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Anonymous crowd of people walking on city street

Increasingly overwhelmed by the city’s population, aging infrastructure systems throughout Chicago could begin to threaten the environment in the coming years if nothing is done to fix them.

According to The DePaulia, evidence of sewer system overload is already apparent throughout much of the city. When last summer brought heavy rains and flash flooding, Chicago’s century-old sewer lines — buried 12 to 24 inches below the city streets — weren’t equipped to cope with the extra storm water.

When Chicago’s sewer systems and water treatment plants can’t handle these intense storms, this water overflow goes into the Chicago River. But to keep the river from rising onto city streets, Metropolitan Water Reclamation District officials are often forced to release extra sewage and rain water into Lake Michigan. Last summer, the city released 525 million gallons of sewage and storm water into Lake Michigan.

And with climate experts and city officials predicting that these storms will only get more intense and unpredictable as time goes on, current sewer line repair projects might be another case of too little, too late.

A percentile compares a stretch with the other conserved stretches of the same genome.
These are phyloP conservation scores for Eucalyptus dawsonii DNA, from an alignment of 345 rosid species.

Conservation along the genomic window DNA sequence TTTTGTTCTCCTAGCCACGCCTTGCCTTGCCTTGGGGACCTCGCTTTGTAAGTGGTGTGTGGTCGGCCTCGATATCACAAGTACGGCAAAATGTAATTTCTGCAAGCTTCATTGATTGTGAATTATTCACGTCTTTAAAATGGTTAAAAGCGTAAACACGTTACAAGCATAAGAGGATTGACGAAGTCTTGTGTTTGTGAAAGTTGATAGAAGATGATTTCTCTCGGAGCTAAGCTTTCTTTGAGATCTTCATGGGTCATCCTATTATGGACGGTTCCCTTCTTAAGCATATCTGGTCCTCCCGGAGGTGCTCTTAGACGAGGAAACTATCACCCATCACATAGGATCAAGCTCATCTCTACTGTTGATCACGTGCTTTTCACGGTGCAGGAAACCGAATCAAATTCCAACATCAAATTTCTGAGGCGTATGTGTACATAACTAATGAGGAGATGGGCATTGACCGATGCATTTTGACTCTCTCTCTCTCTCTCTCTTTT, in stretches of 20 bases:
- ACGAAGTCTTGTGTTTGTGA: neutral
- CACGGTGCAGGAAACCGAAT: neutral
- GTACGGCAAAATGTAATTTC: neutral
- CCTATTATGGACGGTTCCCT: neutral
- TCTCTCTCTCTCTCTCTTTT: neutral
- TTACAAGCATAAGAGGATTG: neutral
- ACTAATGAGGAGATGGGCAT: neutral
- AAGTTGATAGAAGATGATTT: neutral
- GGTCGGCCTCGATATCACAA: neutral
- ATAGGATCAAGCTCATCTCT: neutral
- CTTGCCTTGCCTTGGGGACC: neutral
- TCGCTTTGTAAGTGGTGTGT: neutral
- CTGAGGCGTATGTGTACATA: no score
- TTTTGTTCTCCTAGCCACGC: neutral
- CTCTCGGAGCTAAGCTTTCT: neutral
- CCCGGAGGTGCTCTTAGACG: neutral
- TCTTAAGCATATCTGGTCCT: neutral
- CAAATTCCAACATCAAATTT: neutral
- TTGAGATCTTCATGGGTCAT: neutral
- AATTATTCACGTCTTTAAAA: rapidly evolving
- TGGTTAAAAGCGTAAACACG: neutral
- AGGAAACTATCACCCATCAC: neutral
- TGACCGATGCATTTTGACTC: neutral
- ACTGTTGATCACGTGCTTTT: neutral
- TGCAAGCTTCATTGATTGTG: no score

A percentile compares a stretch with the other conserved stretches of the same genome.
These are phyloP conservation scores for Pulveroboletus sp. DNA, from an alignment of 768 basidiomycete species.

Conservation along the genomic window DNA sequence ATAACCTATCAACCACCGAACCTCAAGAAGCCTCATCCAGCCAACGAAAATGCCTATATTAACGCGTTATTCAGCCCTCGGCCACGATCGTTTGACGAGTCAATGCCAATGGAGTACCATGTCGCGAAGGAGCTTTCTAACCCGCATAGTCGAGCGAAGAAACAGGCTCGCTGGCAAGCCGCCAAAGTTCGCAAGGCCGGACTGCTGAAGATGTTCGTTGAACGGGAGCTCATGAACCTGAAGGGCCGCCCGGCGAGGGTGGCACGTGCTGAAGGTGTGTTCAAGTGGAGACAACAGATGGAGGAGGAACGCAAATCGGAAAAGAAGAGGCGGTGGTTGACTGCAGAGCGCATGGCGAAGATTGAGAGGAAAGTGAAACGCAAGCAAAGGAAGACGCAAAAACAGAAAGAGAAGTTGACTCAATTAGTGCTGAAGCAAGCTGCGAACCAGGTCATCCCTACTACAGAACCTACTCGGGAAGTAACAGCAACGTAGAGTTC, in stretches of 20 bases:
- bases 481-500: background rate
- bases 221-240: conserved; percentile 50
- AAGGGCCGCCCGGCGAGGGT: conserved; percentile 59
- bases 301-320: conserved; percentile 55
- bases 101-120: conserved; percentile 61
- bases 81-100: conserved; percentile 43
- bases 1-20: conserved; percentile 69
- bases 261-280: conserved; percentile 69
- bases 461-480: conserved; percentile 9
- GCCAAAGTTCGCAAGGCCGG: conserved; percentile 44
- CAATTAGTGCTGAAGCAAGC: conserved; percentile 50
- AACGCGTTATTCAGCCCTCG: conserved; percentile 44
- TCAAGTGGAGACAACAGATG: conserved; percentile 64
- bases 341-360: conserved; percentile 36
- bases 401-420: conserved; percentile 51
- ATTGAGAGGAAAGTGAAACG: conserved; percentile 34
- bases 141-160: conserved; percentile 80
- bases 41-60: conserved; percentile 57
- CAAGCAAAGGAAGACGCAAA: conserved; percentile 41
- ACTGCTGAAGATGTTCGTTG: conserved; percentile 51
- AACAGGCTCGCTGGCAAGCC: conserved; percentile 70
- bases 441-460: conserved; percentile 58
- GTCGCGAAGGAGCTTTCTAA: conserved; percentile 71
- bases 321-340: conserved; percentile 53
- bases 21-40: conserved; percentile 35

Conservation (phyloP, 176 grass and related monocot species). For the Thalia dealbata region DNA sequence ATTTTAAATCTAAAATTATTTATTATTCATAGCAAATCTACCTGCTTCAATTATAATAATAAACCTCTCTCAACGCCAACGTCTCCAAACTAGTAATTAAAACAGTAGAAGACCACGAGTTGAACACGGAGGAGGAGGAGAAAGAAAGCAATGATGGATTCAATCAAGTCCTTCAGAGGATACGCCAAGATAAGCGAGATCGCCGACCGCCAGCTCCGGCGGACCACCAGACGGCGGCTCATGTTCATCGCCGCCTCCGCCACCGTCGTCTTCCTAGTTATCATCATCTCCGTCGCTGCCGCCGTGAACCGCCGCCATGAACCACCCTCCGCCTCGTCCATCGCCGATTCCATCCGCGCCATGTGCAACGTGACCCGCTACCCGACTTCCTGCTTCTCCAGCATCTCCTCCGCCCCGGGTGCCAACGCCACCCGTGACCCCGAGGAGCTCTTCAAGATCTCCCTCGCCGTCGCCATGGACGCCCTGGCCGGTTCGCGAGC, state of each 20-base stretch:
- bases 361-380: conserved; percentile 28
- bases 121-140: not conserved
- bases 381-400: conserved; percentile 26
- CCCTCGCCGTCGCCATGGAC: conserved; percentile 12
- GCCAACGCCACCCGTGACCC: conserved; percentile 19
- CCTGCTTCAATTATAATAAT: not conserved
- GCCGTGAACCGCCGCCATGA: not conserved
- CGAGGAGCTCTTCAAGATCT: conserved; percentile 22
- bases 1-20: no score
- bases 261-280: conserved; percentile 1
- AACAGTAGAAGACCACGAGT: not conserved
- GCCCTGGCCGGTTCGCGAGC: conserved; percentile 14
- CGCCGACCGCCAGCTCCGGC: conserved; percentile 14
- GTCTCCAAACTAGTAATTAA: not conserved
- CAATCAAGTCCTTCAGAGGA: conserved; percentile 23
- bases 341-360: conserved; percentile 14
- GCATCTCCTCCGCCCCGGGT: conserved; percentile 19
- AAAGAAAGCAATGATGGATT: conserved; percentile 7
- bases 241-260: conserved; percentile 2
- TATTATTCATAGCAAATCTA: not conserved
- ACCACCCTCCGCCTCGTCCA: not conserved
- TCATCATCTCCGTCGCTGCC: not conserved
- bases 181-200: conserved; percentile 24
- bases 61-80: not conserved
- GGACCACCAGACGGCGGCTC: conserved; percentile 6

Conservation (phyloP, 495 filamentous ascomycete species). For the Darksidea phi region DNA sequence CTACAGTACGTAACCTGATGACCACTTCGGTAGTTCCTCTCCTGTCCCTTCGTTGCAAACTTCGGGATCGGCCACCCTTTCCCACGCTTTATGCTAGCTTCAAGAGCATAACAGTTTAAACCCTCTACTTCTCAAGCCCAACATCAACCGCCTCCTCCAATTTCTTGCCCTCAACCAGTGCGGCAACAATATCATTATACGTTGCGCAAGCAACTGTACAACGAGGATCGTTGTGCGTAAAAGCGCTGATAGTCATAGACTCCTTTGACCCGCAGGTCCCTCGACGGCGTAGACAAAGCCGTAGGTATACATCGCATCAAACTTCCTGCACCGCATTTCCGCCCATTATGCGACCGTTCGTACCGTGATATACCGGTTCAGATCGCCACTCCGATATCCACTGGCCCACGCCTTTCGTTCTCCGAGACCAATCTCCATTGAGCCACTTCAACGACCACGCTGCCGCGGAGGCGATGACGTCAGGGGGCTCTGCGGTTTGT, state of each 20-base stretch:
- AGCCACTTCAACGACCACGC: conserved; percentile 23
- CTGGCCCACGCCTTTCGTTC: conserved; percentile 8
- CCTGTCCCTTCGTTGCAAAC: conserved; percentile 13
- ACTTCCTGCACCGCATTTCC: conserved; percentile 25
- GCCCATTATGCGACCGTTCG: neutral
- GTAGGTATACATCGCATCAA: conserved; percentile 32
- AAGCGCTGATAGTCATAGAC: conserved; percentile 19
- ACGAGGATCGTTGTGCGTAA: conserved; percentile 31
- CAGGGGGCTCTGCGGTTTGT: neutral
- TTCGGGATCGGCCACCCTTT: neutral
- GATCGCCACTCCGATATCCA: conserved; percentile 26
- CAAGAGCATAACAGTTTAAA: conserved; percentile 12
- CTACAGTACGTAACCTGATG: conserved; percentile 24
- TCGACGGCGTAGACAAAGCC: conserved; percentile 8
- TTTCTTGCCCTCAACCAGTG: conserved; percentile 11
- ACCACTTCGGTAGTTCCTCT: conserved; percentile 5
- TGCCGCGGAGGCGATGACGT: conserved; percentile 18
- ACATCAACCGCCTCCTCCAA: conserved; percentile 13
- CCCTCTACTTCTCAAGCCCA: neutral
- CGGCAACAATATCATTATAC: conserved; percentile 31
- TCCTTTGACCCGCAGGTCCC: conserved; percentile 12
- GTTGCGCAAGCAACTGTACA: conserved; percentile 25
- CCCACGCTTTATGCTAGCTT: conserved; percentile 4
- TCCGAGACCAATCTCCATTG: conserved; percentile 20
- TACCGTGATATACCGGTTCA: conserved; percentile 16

“There is a new kind of storm hitting Chicago in recent years — heavy rains that can be very local, very intense and hard to predict,” a city website that pushes for preventative flood programs said. “They dump two inches or more per hour on a given neighborhood. This volume quickly overwhelms local sewers, which were not designed for such intense rainfall. Sewer mains fill up, and additional water pushes into basements through our private drains.”

Chicago’s sewer system overflow isn’t all that threatens the local ecosystem. According to a June 4 report from The Chicagoist, methane leaks from natural gas pipelines around the city pose a risk to the climate. In the city’s older neighborhoods, especially, these leaks are most prominent, indicating a clear need to upgrade and fix these leaks.

In fact, 40% of Chicago’s gas pipelines are more than half a century old, the Environmental Defense Fund found. And while these methane leaks don’t necessarily create an immediate threat to the environment, it’s clear Chicago’s leadership will need to prioritize pipeline upgrades in the near future.

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